Big Brother Watching? How Digital Billboards Can Help Turn Public Space Into a Giant Spycam

The video above illustrates how a digital billboard in the UK reads license numbers of passing cars and uses that information to interact with the driver in an oil company marketing campaign. Digital billboards are already capable of determining what radio stations are on in passing cars, and billboards with embedded cameras and software to determine the gender and age of passersby are being tested in several places.

Objections to digital billboards are usually based one or more of the following: their extreme brightness, which constitutes visual blight and causes light trespass into homes and apartments; their excessive energy consumption; and their potential to distract drivers and present a hazard to motorists and pedestrians.   But what of their potential, currently limited only by technology, to observe, record, and otherwise invade the privacy of anyone who happens into their territory? There aren’t any legal limits on this invasive activity, and the advertising industry is busily devising ever-more sophisticated means of gathering information and targeting consumers.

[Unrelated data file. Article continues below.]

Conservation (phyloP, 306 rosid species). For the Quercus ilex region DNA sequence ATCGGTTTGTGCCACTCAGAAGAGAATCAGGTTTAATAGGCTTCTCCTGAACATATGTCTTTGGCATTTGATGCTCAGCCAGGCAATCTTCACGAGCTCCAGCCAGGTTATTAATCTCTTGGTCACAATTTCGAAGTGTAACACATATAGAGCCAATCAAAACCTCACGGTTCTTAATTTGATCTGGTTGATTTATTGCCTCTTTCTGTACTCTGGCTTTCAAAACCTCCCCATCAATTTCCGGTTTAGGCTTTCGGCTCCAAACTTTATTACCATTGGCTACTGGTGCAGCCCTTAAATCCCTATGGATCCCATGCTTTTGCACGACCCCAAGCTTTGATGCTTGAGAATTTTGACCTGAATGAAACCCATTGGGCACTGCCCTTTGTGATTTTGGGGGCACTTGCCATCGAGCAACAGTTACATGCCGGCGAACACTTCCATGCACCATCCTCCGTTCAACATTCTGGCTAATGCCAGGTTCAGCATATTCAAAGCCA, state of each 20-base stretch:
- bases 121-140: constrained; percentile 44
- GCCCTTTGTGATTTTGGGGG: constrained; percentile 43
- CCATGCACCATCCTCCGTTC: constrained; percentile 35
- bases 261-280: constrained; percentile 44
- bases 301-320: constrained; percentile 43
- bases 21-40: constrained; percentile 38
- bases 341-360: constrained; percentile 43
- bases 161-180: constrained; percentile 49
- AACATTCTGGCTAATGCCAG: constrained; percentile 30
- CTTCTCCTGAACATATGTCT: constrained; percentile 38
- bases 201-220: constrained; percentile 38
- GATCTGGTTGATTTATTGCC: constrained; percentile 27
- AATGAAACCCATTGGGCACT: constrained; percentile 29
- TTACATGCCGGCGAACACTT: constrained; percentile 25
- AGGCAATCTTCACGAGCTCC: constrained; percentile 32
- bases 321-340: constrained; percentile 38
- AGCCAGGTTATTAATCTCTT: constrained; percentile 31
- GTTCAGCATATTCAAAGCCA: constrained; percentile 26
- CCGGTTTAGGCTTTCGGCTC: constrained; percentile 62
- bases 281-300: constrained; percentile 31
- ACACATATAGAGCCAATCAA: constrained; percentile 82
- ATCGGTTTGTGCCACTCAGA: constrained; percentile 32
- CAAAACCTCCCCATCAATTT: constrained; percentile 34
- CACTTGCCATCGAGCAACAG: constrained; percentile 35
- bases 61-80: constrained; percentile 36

Which raises the question: Do people give up any right to privacy once they get into a car and drive down the street?

Dennis Hathaway

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